Hollywood is widely deemed to be the gateway to mainstream consciousness. Works of art crafted for niche tastes are assumed to have a more extensive and potentially dangerous cultural influence the moment they make the leap to celluloid.
Few works of fiction are considered to have this transformational power before their elevation to the silver screen. Saramago's Blindness for example, was a much-lauded novel by a Nobel Prize-winning author, appreciated largely by the sort of people who appreciate literary fiction, but as soon as the movie adaptation was released, the story was suddenly lambasted as offensively misrepresentative of the plight of blind people. (The most notorious exception is of course The Satanic Verses, but the majority of those who condemned Rushdie's novel had never even handled a copy; God had read it though and that was the problem.)
So, on the principle of monkey see, monkey do, the cinema, with its essentially visual nature and popular reach, is supposedly the best conduit we currently have for radiating moral vacuity across the globe. (Though video games, like China, are fast catching up.)
Hence perhaps the furore surrounding Matthew Vaughan's Kick-Ass, with its origins in graphic-novel fanboy subculture, which arrived in multiplexes this summer complete with Asian geek (via Tarantino) inflected shock-violence, much of which is perpetrated by and against a twelve-year-old going by the name of Hit Girl.
Two film critics I respect went their opposite ways on this one. For Roger Ebert the spectacle was 'morally reprehensible', for Peter Bradshaw it was 'gloriously irresponsible', so we knew it was going to be a bit of a Marmite taste test before we sat down to watch it.
In the end V was as entertained and largely untroubled as I was, and like Peter Bradshaw, found it five-star hilarious. Taste can be divisive, that much we already know though, thanks mainly to Dexter, one of my favourite shows on TV, which V loathes with a passion (...but not, I might add, because its hero is a serial killer and what kind of example does that set, eh?)
The most ardent detractors of Kick-Ass appear uncertain whether the snake in the grass here is the video game- style fragging of adult men committed by the twelve-year-old girl in the film, or the rather brutal beating she later receives at the hands of another adult male in the final show-down. (It has an R-rating in the US, so it's statistically more likely to corrupt adults than minors I suppose.)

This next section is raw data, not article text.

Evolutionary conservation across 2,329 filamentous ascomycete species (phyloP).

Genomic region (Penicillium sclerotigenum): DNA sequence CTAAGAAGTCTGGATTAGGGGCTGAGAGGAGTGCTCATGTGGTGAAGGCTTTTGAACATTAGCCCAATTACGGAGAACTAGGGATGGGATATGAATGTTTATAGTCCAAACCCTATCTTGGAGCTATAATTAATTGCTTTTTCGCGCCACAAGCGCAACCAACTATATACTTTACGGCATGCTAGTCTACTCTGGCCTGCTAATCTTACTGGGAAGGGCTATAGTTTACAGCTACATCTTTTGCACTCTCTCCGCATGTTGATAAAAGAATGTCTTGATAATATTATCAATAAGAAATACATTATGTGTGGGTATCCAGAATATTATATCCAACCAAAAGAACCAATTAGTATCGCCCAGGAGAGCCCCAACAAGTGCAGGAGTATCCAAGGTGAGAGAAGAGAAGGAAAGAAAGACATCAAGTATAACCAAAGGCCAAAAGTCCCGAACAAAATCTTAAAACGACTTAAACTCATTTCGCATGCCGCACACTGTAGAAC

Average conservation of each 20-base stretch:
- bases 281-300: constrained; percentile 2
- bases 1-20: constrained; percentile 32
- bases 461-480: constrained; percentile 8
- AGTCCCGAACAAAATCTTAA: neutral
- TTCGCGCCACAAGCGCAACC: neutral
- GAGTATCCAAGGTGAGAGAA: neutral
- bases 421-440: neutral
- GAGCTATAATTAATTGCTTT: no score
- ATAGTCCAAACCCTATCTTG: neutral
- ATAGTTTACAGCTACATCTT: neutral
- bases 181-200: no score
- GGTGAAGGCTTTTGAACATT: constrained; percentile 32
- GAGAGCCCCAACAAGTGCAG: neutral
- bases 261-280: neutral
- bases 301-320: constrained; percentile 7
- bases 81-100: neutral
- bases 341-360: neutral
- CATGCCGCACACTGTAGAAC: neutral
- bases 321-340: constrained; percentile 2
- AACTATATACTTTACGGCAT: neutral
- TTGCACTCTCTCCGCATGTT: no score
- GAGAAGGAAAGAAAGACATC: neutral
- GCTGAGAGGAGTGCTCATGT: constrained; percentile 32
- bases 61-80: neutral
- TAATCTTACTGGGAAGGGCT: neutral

Living in a society with a daily double digit death rate (and just south of a nation where 28,000 have perished during a four year 'drug war') I find it harder than many Daily Mail readers back in the UK to ascribe anything other than a minor explanatory role to art in all this.
Habits other than the cinema-going ones surely lie at the root of this, and even though the baddies of Kick-Ass are of the comic book variety, the market they are enriching themselves on is real enough. If anything, this 'irresponsible' flick also carries a potent social message about not standing by while others are preyed upon by scumbags.
That there's a taboo in our culture surrounding children acting out adult roles was something I came across quite early in life when I went to see Bugsy Malone with my mother. Her reaction strongly indicated that some sort of line had been crossed. I think it was Jodie Foster rather than the splurge guns that set her off however.
Now sexualisation of Hit Girl is something that Vaughan has clearly gone out of his way to avoid, in spite of her notorious usage of the C word. In this respect movies like Leon have strayed into more dangerous territory e.g. Natalie Portman's tummy-rubbing scene. At 13 she had already crossed another line, and Luc Besson played with this remorselessly in ways that only French directors seem to be able to get away with. Japanese geek cinema is also packed with tartan-skirt wearing joshi kosei with automatic weapons who act out the adolescent and adultescent fantasies of their primary audience. Hit Girl shows up here in one scene dressed as a schoolgirl, but by virtue of being just a year younger than Portman was in '94, Cloe Moretz's startling performance is properly pre-pubescent and carefully shorn of nascent sexiness.
Having recently re-watched Leaving Las Vegas (one of V's favourite movies) and enjoyed his wild, improvised performance in The Bad Lieutent: Port of Call, New Orleans, it was great to see Nicolas Cage back in one of his trademark edgy-funny roles. (One could almost forget Knowing, The Wicker Man, Captain Corelli...)